Seasoned with fresh rosemary and garlic, this juicy beef tenderloin is the perfect main dish to serve to big groups; any leftovers can be used in sandwiches the day after.
This recipe is based on one from David Tanis, the author of A Platter of Figs and the chef at Chez Panisse in Berkeley, California.
The meatballs for this dish, a version of one from Carmen Barrio Perez, may be made up to three days in advance. Serve with crusty bread, if you like.
This chilled soup—a mixture of chopped vegetables and beef (okroshka means minced in Russian)—offers a refreshing antidote to the heat of summer.
This refreshing salad celebrates the staples of Vietnamese cuisine: Asian basil, peanuts, and fish sauce.
Fiery red chiles give tender skirt steaks an unexpected—though not unwelcome—kick.
This salad is Gérard Chave's improvisation on a dish he learned from Alain Chapel; it was originally made with sheep's feet.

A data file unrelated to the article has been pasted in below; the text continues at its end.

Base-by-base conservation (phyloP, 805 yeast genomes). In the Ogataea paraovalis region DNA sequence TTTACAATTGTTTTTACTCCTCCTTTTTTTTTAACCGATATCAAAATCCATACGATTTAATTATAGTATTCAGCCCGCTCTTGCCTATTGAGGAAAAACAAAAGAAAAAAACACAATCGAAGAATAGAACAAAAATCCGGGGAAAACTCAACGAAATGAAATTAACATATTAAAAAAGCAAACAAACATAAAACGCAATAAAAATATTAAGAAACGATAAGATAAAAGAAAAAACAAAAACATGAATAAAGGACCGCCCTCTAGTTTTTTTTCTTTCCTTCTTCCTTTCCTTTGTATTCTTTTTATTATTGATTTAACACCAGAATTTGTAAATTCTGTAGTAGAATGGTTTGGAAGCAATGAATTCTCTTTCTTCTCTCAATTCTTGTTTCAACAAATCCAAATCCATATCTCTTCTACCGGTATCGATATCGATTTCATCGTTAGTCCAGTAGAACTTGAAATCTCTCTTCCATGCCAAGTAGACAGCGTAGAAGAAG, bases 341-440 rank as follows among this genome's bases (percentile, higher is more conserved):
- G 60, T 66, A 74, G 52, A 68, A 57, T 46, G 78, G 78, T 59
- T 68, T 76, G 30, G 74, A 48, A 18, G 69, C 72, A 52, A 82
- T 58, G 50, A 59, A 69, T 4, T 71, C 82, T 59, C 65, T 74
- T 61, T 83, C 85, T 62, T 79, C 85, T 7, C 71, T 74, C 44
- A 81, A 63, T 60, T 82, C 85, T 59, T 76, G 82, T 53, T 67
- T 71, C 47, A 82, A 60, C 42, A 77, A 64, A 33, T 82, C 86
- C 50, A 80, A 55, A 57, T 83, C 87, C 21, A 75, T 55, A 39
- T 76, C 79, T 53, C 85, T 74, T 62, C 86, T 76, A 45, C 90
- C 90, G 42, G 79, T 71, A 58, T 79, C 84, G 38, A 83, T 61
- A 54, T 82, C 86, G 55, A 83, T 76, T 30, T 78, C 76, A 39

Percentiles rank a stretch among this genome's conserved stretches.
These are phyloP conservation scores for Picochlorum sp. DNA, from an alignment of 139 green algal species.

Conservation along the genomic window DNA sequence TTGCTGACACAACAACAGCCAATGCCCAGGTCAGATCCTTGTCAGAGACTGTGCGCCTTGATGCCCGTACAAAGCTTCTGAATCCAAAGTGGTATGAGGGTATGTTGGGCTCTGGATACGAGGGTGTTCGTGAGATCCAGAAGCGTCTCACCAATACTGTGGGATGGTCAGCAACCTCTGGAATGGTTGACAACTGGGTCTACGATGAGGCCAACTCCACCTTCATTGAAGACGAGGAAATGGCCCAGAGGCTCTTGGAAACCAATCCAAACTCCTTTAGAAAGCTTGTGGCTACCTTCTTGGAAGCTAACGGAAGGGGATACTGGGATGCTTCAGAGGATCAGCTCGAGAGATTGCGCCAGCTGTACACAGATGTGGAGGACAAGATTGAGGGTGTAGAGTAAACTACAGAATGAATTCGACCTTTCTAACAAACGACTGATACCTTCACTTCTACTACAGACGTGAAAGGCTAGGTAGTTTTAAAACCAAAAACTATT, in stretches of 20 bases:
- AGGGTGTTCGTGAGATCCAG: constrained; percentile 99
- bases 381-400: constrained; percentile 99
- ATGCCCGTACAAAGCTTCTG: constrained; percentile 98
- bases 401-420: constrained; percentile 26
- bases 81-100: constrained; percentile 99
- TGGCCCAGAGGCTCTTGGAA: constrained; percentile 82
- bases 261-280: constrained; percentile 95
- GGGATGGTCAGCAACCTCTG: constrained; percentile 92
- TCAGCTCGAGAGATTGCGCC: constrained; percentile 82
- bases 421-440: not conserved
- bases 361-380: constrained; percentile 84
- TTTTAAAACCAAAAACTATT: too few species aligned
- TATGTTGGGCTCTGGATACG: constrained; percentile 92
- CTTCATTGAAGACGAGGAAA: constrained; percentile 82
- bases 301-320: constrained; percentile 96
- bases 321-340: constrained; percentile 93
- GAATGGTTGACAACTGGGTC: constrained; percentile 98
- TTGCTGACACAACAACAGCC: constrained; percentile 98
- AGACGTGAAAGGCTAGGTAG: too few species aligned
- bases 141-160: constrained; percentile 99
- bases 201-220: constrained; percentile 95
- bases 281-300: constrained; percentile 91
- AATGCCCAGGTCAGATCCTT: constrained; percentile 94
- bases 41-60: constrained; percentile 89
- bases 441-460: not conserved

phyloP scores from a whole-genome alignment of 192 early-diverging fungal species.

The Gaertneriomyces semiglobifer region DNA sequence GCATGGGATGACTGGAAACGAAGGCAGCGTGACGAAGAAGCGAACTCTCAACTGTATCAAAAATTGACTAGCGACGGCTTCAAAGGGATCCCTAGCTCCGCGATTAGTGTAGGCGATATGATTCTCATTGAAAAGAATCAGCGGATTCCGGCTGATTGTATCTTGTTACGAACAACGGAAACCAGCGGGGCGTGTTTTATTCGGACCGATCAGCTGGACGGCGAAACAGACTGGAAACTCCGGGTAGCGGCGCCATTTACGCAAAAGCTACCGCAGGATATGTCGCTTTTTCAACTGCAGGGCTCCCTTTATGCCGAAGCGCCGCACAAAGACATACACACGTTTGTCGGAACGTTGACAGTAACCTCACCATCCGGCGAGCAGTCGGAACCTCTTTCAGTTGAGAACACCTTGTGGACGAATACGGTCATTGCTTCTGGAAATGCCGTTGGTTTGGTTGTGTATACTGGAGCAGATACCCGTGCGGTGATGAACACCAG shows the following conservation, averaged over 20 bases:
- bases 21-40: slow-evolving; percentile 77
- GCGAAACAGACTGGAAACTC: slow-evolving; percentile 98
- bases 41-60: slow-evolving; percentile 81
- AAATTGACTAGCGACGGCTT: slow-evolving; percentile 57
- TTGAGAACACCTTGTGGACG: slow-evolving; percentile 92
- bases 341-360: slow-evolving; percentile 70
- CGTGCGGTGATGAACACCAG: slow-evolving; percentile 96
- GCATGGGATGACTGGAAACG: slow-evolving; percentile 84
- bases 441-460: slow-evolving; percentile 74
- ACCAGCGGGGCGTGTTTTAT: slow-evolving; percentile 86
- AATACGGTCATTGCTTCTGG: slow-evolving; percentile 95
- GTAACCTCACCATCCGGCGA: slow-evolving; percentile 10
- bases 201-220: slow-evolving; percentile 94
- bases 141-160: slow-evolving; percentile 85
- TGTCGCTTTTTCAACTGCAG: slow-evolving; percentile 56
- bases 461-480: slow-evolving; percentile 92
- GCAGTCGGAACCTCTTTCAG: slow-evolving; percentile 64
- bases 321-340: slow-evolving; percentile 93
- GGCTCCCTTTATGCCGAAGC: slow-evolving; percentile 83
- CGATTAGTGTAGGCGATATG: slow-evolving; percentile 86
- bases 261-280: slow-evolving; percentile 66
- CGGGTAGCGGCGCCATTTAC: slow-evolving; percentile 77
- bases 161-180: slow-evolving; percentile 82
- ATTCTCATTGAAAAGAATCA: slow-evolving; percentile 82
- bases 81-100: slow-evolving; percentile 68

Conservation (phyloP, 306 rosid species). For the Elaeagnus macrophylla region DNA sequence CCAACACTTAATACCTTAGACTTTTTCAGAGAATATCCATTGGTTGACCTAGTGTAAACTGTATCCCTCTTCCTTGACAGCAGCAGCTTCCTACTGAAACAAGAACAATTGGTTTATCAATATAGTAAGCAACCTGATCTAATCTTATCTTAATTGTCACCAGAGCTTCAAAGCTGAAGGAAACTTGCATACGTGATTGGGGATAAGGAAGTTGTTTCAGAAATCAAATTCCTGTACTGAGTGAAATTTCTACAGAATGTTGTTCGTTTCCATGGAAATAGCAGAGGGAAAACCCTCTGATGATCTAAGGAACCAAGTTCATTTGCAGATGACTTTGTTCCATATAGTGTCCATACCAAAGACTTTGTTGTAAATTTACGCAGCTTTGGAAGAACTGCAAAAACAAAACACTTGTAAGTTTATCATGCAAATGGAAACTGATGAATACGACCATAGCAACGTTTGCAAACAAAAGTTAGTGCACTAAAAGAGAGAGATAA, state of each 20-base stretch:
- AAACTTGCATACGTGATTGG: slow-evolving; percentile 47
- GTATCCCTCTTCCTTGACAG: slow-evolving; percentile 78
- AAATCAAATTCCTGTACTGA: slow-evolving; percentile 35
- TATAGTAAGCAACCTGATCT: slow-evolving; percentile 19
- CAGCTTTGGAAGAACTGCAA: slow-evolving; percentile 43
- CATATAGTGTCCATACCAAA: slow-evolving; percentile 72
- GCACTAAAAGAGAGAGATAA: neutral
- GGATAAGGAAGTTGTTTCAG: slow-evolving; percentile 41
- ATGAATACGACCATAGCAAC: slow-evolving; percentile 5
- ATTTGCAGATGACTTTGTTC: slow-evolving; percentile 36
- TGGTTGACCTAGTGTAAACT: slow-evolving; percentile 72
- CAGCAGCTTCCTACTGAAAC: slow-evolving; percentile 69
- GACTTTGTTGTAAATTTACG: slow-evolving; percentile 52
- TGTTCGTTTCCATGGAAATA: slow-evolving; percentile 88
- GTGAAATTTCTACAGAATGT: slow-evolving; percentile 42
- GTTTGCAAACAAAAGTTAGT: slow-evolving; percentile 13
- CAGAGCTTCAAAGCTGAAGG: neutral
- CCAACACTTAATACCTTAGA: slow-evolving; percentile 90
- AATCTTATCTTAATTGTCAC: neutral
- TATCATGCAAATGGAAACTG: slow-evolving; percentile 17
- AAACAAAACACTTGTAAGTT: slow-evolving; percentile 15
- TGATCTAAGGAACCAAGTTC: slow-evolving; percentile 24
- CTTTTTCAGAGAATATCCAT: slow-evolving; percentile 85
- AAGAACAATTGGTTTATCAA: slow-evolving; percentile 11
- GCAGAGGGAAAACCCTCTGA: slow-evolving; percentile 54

This dish showcases the complex and vibrant flavors of Indonesia.
Terence Conran used a poulet de Bresse—a plump, blue-footed chicken from Burgundy—for this dish, but a good free-range chicken tastes good, too.
This Harry's Bar creation was inspired by the Contessa Amalia Nani Mocenigo, a steady customer whose doctor had forbidden her to eat cooked meat.
Made from the thymus or pancreas gland of a young calf, these sweetbreads are a French classic.
Moroccans consider it lucky to combine seven vegetables in one dish. Substitutions are acceptable if the total remains the same.